While customizing a Button class, I noticed that somehow my customized button doesn’t display the button image in the same size to that when the image is applied to Button class.
Here, I would like to figure out why it happens and how to solve it.
First, let’s see how it looks when it shows the problem.
As you can see, the customized button shows the same image ( 100×42) bigger than the others in Button and PictureBox. I used the same 96 DPI image. After thinking about what could be wrong, I started to suspect the “Make it easier to read what’s on your screen” setting, which is custom DPI setting, in other word. ( Is there MS terminology to refer it? )
In the OnDraw method in my custom Button, I used Image.DrawImage( Image, int, int ) just to apply the native DPI of interested image. So, it is quite clear that this custom DPI behavior is not supported transparently.
Now, let’s look how it looks like in “Smaller” setting.
I set the dimension of “Clear 8” button to 99×42 to display the button image nicely. However, I noticed that other buttons ( with “Ease x” and “Clear x” are on them ) have wrong dimension. This means that the dimension of buttons are changed. So, to confirm that, I changed back to Medium setting to see how if the dimension of “Clear 8” was to be changed. And as seen on the first picture, it is changed to 132×50.
Let’s not forget that this “Clear 8” button is .NET Button class. It’s not my customized button.
Then, MS don’t keep dimension of each widgets and their images matched correctly.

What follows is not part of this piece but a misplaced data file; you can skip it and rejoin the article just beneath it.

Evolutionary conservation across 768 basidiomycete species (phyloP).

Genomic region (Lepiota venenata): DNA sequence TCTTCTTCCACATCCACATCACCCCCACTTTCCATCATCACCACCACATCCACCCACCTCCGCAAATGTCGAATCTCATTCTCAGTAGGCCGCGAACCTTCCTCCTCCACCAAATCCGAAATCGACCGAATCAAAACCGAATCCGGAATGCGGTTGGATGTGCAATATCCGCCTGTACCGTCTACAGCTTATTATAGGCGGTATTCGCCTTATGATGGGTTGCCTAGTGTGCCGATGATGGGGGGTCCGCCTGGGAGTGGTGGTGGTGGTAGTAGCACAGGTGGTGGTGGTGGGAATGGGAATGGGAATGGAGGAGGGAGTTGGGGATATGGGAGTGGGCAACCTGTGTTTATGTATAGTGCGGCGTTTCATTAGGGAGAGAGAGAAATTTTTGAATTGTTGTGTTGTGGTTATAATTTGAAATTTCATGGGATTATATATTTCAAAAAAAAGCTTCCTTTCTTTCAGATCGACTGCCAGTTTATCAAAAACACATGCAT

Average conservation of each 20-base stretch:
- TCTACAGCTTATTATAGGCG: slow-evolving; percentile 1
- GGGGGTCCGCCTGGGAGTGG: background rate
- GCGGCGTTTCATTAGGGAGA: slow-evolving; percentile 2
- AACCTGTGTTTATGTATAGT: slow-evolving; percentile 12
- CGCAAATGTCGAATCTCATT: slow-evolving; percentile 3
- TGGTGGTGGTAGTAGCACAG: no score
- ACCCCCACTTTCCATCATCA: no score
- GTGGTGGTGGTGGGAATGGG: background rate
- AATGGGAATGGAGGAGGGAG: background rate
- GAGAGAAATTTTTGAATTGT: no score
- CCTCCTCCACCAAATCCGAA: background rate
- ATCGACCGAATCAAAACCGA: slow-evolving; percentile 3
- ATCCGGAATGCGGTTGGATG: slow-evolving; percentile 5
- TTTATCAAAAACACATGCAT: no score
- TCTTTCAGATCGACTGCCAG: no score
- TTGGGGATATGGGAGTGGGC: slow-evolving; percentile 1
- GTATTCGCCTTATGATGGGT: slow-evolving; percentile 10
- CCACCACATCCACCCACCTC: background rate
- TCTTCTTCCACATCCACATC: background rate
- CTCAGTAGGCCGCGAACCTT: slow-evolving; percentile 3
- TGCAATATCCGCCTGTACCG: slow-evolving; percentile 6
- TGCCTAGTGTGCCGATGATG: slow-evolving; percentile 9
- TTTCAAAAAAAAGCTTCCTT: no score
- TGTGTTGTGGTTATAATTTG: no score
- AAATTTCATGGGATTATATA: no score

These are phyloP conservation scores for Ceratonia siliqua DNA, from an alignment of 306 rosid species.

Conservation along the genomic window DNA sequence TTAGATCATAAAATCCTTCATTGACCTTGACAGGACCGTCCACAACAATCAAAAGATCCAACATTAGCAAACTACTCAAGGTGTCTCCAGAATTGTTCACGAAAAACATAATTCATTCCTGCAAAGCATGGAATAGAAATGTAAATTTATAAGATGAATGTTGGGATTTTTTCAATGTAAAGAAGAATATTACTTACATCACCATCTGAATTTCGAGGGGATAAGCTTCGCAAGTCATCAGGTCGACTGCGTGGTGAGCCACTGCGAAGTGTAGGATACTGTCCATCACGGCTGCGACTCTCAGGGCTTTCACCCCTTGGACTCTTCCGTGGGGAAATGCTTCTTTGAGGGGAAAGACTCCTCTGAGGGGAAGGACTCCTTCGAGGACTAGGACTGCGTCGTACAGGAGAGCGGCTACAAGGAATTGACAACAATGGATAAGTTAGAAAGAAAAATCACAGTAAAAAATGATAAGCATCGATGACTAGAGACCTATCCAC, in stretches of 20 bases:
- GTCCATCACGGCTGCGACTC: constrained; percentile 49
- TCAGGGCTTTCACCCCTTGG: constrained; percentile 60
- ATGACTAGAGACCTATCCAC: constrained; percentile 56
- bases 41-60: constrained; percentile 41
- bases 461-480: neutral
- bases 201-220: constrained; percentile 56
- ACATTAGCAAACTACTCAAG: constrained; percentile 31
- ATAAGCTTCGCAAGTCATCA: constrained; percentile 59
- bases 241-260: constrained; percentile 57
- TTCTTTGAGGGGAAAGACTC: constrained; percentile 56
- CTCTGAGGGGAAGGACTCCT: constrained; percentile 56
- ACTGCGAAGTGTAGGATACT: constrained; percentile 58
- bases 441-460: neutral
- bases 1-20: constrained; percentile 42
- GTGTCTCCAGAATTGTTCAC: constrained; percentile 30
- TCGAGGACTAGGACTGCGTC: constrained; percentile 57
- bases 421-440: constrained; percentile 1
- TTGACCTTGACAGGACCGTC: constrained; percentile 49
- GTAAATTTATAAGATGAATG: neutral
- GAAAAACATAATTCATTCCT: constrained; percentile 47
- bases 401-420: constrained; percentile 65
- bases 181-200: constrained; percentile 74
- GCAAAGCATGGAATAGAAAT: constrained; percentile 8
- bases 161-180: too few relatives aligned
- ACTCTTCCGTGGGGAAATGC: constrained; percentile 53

Then as a developer, how can we be sure if our program runs as designed on other people’s computers with different DPI setting?
To make my customized button works like .NET Button, I need to use “current DPI” instead of the native DPI of images. However, it doesn’t solve all the layout problems as with the Button case.
What can be even better is to use MS DPI-aware feature.
Windows 7 supports DPI-aware UI. In Apple’s term, it’s resolution independence. It means DPI is virtualized. What is odd is that the term DPI is more H/W-friendly term. So, it sounds like that H/W DPI is to be changed in that mode. But it’s not. it is like to have a coordinate system scaled. Anyway, here are some documents on DPI-awareness.
- MFC applications now default to being DPI-aware
- DPI-aware applications in Windows Vista and Windows 7
Currently, it turned out that Visual C++ .NET supports DPI-awareness more well than C# .NET project. The property of C++ project has a check box to turn on the mode, while C# project doesn’t. It is weird that MS somehow introduced this feature to C++ earlier than C#. Many features available to C# were not introduced to C++ yet, or even though they did, they have been usually later than C#.
Anyway, there are still some problems. DPI-awareness is not fully transparent to application programmers. For example, laying out is not really proportionally done perfectly yet. It is far from being perfect. The scale ratio of widgets and images are different. So, depending on situation you are on, you could need to draw and position images and widgets themselves manually.
Overall, it looks like that MS is still trying hard to bring this feature more completely to MS Windows.
However, who pay attention to MS Windows nowadays? I strongly feel and know that less and less people are interested in Windows.